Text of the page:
There’s Nothing Like a Bit of Scrap Bag Diving!

May 24th, 2015

I keep a large bag of small scraps., principally offcuts from projects. ¬†When I’m clearing up after finishing something, anything worth keeping goes into the large clear plastic bag on the floor beside my sewing table. ¬†The bag being clear helps, just a little, when I’m looking for something in particular, as I was this morning. ¬†I needed more earthy colours to add more shapes to the current Bungle Bungles piece I’m working on, you may remember.

earthy colours

Relatively speaking, piecing like this uses as much fabric in seams as shows on the front. ¬†When I’m doing pieced work, I use a large variety of different fabrics in small amounts; and nothing is cut out in advance, its all cut freehand and sewn seam by seam in the technique known as ‘improvisational piecing’. The Ebb&Flow quilts in particular are assembled in this way with a lot of scrap bag diving along the way –

SCRAP BAG  Ebbs and Flows



Needing more of some fabrics including some of those little one-offs that add spice, I took a deep breath and began scrap bag diving – well, turned it all out on my table, and started sorting though, selecting things I can use, and putting most of it back into the bag.

SCRAP BAG archeology

SCRAP BAG  save all yellows

I carefully save all offcuts of every yellow, partly because although I rarely buy any yellow fabric, a touch of a yellow value here and there in every piece of art, whatever the medium, is vital, literally giving life to the work. The more valuable the fabric/colour, the smaller amount I am prepared to save…. and the smallest piece of a strong almost acid yellow I came across this morning was barely 3cm x 1cm!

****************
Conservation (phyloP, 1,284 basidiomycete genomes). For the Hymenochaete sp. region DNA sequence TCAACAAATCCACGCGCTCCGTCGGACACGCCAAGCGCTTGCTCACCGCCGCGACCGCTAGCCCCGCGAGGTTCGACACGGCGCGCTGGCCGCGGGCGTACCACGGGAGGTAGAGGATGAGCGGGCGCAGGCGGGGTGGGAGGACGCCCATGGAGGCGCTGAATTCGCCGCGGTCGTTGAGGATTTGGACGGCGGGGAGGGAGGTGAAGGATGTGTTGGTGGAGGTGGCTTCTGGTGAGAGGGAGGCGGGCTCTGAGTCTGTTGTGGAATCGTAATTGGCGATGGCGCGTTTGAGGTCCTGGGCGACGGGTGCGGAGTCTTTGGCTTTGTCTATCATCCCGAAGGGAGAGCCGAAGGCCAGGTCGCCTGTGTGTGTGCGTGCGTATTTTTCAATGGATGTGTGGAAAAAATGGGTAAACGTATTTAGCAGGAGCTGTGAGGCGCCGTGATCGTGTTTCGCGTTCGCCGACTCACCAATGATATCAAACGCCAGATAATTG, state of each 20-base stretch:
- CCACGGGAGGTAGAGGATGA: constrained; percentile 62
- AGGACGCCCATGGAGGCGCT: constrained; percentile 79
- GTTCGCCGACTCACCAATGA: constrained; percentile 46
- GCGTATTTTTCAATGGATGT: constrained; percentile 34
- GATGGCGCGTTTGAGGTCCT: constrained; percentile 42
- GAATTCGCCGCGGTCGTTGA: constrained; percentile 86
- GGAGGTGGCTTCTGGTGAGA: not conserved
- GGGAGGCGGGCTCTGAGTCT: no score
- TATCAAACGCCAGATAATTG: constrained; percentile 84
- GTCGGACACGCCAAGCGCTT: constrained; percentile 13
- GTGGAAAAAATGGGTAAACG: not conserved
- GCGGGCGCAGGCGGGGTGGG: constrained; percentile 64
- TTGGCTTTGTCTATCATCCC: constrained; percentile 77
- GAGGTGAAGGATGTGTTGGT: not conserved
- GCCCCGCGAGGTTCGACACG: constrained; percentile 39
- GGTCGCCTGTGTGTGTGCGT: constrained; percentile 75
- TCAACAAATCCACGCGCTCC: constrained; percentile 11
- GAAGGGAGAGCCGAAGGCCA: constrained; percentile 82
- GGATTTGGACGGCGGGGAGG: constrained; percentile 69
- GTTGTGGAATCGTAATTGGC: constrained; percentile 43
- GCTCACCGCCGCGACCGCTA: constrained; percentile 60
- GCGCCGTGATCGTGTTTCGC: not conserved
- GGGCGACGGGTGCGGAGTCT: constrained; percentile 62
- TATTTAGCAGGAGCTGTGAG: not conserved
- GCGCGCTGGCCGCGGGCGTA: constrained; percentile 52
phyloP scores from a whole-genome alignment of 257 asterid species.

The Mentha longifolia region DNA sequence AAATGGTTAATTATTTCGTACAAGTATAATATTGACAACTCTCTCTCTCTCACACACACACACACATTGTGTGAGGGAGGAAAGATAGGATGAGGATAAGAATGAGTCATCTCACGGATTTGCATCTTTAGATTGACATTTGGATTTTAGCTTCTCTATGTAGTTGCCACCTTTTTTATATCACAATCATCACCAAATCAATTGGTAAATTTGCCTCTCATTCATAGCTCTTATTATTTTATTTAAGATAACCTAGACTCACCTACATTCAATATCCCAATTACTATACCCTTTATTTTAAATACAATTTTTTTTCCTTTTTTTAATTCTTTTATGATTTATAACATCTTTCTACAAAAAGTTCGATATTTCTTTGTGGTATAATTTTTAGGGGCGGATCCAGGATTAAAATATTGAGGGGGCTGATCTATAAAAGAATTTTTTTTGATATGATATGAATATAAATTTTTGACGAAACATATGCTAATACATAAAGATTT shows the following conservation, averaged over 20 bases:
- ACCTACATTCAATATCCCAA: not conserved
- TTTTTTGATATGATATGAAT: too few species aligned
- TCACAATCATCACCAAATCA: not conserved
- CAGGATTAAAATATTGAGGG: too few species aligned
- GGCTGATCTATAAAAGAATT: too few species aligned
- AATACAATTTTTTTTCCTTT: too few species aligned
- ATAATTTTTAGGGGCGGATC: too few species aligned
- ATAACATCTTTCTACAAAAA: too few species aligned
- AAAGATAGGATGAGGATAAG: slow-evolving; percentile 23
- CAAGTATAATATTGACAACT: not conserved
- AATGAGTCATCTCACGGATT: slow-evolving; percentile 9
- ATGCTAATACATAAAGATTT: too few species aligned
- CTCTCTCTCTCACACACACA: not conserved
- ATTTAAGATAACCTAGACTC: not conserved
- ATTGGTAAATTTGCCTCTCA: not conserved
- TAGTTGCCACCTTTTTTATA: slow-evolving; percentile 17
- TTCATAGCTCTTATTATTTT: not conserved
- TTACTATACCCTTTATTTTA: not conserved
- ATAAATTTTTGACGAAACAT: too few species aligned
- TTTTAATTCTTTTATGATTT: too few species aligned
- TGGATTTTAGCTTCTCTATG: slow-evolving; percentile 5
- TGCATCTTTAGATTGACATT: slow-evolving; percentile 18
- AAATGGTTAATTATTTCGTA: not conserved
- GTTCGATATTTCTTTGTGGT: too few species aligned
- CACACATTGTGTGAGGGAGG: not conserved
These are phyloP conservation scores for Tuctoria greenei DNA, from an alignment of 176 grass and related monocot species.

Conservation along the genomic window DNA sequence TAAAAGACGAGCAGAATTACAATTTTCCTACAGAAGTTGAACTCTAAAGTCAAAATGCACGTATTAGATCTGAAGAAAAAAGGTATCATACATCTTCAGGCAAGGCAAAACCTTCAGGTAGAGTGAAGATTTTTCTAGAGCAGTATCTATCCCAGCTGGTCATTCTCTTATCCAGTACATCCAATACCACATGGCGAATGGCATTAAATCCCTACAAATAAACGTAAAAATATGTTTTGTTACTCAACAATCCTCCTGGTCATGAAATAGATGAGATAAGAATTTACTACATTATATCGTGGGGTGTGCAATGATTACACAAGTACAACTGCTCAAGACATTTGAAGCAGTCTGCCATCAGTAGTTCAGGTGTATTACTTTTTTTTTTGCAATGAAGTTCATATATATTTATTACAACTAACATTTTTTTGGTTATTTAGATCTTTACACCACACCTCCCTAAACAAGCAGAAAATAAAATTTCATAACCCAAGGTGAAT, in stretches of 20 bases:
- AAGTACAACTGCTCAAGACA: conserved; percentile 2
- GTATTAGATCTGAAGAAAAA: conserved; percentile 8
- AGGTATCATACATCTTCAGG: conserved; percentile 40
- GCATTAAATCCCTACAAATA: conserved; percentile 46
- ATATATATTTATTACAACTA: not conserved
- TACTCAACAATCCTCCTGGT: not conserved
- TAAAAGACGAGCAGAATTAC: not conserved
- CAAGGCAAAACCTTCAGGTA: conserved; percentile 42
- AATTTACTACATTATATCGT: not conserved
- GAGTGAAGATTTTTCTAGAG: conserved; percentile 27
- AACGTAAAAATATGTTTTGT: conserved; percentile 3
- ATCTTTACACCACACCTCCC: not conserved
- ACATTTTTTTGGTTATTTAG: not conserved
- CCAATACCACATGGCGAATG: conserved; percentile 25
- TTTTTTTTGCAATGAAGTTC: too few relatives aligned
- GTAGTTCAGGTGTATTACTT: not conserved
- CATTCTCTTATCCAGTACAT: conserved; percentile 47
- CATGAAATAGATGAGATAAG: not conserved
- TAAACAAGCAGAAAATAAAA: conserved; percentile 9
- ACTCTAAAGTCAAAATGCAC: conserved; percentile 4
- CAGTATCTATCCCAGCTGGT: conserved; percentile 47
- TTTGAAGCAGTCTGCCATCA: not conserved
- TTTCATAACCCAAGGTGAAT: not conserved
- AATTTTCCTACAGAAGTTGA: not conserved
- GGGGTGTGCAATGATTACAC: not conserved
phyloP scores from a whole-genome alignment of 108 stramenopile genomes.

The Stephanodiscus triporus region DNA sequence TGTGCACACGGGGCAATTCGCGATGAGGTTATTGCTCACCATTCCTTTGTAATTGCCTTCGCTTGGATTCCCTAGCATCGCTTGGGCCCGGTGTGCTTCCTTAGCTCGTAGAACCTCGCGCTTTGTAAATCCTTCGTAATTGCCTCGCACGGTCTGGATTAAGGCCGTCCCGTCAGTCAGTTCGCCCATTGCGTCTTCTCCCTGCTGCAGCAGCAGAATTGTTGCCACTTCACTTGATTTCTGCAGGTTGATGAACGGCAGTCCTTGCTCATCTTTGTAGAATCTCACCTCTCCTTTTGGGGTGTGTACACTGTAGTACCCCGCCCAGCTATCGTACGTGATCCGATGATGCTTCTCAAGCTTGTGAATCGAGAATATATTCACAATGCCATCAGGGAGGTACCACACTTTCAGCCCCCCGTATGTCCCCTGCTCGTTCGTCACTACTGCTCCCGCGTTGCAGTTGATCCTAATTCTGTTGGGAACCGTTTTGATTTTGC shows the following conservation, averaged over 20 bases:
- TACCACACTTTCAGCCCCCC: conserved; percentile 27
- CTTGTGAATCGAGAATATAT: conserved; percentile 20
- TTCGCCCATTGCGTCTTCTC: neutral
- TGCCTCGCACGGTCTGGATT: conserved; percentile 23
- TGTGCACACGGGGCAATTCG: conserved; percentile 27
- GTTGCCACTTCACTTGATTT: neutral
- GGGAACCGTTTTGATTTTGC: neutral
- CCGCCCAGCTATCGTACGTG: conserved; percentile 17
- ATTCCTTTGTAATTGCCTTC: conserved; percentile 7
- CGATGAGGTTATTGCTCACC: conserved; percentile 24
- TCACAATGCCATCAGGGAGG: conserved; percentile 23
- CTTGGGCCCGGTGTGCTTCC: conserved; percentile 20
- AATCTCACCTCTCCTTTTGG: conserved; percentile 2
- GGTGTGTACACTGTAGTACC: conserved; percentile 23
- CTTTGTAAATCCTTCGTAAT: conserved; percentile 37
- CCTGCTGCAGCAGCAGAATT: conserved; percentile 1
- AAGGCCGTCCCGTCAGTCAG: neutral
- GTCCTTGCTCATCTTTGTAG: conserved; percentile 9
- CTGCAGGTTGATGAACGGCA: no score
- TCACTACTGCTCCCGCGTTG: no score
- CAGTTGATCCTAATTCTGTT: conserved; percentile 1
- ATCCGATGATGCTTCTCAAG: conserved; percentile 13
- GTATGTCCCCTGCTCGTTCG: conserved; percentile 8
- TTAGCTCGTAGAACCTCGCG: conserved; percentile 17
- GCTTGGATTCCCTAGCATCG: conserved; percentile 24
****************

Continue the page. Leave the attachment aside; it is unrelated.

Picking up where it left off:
SCRAP BAG  save yellow

This piece of yellow with airbrushed red and blue is gradually running out Рso its very precious. I have about  3cm x 4cm left of a fat 1/4 bought years ago from Deb Lunn in Denver.


SCRAP BAG good grief

This morning I realised scrap ¬†bag diving is rather like archeology, digging down though the past – and like archeology, it throws up some puzzles, of which this is one! ¬†I don’t remember putting it together, but these are definitely my fabrics, and all sewn together by me, for sure – but¬†why? ¬†I certainly don’t remember anything in which this sequence appeared. ¬†It’s a nice yellow in that striped print, though….


SCRAP BAG elegant snippets

I really don’t remember the work these offcuts came from – they were trimmed off after the gold stitching along each place the cream meets the print…. quite elegant, really, and I may do something more in these gentle neutrals soon. With gold stitching/quilting.